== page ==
“Doesn’t the president of the United States have anything better to do than to worry about what you are having for lunch? Let me tell you this, I don’t care,” Christie said Monday when 11-year-old Jacob Royal, who traveled from Nebraska to hear Christie speak, asked the New Jersey governor what he would do to make the lunches better.
Christie said Michelle Obama has “no business” trying to determine what kids should be eating at school.
“If she wants to give her opinions about what people should have for breakfast or lunch or dinner, she is like any other American, she can give her opinion. But using the government to mandate her point of view on what people should be eating everyday is none of her business,” Christie said.
“I think that this intervention into our school system is just another example of how the Obamas believe that they’ve got a better answer for everything than you do,” he added.
Setting aside any snark about someone like Mr. Christie rejecting advice on healthy eating — that’s a cheap shot and there are many other reasons he shouldn’t be president — it’s just a pattern for him to switch positions 180 degrees to suit him in order to pander for votes, and he’s really not very good at it.
There is another aspect to this. For a lot of children, especially those who live in poverty, the meals they get at school are often the only complete meals they get. It’s not because their parents don’t care about feeding their children, but they cannot afford to feed them well. Junk food is cheap and notably unhealthy, but it’s sometimes the only thing available. It leads to unhealthy consumption of excess salt, sugar and fat that lead to diseases and chronic health conditions that could burden the child — and the health system — for the rest of their life.
Providing healthy foods, often for free or at reduced cost thanks to Title I, is a good thing. And so are healthy children.
HT to Crooks and Liars.
Tuesday, June 9, 2015
What’s that scurrying sound? Why, it sounds like someone desperately trying to save themselves and their legacy from the dumpster fire of history and throwing Bush and Cheney under the bus.
President George W. Bush was wrong to try to build democracy in Iraq, former Defense Secretary Donald Rumsfeld said in a recent interview, marking a striking admission from a key player behind the 2003 U.S. invasion.
In an interview with British newspaper The Times, Rumsfeld said that efforts to oust Saddam Hussein and replace his tyrannical regime with democracy were unworkable, and that he had concerns about the plan from the beginning.
“I’m not one who thinks that our particular template of democracy is appropriate for other countries at every moment of their histories,” Rumsfeld told The Times. “The idea that we could fashion a democracy in Iraq seemed to me unrealistic. I was concerned about it when I first heard those words.”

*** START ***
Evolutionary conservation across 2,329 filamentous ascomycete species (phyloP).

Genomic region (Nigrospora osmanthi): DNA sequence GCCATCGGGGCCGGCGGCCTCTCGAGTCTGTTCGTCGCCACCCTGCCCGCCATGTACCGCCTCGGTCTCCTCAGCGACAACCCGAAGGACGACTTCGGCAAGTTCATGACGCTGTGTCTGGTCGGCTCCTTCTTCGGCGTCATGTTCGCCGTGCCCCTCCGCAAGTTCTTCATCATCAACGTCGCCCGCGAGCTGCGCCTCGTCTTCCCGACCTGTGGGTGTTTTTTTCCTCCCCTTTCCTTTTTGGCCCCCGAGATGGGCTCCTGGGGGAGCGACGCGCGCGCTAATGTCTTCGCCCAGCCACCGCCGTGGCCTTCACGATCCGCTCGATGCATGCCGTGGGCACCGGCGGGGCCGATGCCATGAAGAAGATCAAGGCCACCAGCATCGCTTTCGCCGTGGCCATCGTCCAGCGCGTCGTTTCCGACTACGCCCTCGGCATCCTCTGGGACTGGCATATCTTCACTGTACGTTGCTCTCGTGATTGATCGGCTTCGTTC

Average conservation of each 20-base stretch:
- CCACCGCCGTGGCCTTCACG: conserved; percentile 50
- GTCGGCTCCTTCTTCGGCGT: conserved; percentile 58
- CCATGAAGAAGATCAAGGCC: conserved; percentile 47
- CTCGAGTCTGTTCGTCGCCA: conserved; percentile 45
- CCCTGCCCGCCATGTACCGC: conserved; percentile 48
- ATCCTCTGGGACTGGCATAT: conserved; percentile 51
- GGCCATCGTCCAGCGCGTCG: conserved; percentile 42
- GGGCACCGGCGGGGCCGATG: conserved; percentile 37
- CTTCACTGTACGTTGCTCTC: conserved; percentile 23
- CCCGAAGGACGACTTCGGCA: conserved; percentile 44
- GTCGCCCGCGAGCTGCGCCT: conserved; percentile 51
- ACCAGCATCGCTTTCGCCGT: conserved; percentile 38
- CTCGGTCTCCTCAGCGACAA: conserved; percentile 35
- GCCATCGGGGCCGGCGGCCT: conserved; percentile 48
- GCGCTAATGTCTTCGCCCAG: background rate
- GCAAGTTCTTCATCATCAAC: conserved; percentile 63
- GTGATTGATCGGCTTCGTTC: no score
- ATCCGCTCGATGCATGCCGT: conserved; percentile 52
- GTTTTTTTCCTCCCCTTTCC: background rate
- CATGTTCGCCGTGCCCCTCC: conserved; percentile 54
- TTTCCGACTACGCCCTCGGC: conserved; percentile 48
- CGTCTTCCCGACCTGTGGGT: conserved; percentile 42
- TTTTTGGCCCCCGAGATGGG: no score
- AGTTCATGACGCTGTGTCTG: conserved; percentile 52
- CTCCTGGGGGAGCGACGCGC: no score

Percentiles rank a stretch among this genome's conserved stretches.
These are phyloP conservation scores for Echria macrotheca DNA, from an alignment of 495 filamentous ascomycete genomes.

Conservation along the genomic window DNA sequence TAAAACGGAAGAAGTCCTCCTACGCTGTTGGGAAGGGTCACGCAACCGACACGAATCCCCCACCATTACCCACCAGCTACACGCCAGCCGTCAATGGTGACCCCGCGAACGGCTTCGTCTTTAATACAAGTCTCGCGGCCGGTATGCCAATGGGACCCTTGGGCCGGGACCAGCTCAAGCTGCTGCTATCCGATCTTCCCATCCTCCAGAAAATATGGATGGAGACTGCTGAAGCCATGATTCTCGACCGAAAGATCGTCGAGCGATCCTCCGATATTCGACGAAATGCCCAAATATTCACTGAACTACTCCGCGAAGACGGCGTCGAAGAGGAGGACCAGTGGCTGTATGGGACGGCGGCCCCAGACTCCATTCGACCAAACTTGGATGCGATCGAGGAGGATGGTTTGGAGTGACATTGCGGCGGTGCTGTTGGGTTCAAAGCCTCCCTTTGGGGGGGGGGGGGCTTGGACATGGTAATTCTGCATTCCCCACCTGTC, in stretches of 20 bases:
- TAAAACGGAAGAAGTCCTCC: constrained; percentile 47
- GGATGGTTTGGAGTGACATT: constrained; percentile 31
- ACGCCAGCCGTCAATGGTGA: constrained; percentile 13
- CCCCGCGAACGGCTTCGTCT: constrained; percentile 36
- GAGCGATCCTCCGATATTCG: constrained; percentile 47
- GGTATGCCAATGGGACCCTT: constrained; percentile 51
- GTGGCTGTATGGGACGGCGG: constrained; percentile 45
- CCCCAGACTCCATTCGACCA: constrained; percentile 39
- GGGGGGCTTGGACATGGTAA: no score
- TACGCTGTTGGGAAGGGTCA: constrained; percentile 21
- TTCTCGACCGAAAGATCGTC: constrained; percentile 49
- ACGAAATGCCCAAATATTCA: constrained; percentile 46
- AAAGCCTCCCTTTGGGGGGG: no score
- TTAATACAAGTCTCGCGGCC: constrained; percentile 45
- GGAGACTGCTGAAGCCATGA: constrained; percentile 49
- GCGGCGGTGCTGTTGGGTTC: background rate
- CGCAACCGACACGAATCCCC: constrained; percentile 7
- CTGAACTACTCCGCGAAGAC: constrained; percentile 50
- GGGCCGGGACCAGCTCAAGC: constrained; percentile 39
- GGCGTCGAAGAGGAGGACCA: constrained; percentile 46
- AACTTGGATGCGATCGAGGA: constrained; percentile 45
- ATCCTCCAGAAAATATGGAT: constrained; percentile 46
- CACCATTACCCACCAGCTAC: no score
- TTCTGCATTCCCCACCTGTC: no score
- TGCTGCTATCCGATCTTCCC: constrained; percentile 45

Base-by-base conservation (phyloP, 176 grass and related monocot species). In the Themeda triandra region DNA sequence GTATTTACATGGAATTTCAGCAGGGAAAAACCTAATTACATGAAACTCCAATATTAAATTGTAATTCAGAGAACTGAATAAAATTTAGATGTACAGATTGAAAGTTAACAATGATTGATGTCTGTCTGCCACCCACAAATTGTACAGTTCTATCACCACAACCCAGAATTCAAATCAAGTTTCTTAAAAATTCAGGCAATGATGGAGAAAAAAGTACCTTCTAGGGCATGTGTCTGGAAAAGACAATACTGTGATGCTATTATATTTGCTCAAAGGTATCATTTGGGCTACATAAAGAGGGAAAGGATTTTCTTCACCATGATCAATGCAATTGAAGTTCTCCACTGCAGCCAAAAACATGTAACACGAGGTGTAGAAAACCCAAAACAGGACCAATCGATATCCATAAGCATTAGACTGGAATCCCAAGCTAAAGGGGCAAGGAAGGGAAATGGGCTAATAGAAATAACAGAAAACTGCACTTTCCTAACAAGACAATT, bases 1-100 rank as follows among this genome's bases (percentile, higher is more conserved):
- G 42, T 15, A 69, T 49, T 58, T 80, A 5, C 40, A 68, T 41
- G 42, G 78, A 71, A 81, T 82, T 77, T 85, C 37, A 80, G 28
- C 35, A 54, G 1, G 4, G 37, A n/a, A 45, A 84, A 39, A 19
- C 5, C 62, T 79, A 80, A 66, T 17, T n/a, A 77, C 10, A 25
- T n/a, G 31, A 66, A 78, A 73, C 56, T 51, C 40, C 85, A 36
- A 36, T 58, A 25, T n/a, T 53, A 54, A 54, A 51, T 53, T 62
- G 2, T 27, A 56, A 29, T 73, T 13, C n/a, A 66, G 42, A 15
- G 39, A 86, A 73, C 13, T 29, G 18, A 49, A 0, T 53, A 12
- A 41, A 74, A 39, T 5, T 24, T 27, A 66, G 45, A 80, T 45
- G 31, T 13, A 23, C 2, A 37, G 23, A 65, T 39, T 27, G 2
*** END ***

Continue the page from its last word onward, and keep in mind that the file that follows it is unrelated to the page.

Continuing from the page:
Rumsfeld, who served under Bush from 2001 to 2006, has previously defended the administration’s actions in the run-up to the war, which dragged on for years before formally ending in 2011.
Sorry, fella, it’s too damn late, you loathsome bottom-dwelling slug.
Monday, August 25, 2014
What do you do when you’re a former prime minister and need a few quid to keep the polish on the Bentley? Why, if you’re Tony Blair you sell your advice and what’s left of any decency to the highest bidder and help them get out of a rough PR patch.
Tony Blair gave Kazakhstan’s autocratic president advice on how to manage his image after the slaughter of unarmed civilians protesting against his regime.
In a letter to Nursultan Nazarbayev, obtained by The Telegraph, Mr Blair told the Kazakh president that the deaths of 14 protesters “tragic though they were, should not obscure the enormous progress” his country had made.
Mr Blair, who is paid millions of pounds a year to give advice to Mr Nazarbayev, goes on to suggest key passages to insert into a speech the president was giving at the University of Cambridge, to defend the action.
Mr Blair is paid through his private consultancy, Tony Blair Associates (TBA), which he set up after leaving Downing Street in 2007. TBA is understood to deploy a number of consultants in key ministries in Kazakhstan.
Human rights activists accuse Mr Blair of acting “disgracefully” in bolstering Mr Nazarbayev’s credibility on the world stage in return for millions of pounds.
The letter was sent in July 2012, ahead of a speech being given later that month by Mr Nazarbayev at the University of Cambridge.
A few months earlier, on December 16 and 17 2011, at least 14 protesters were shot and killed and another 64 wounded by Kazakhstan’s security services in the oil town of Zhanaozen. Other protesters, mainly striking oil workers, were rounded up and allegedly tortured.
Mr Blair had begun working for Mr Nazarbayev in November 2011, just a few weeks before the massacre.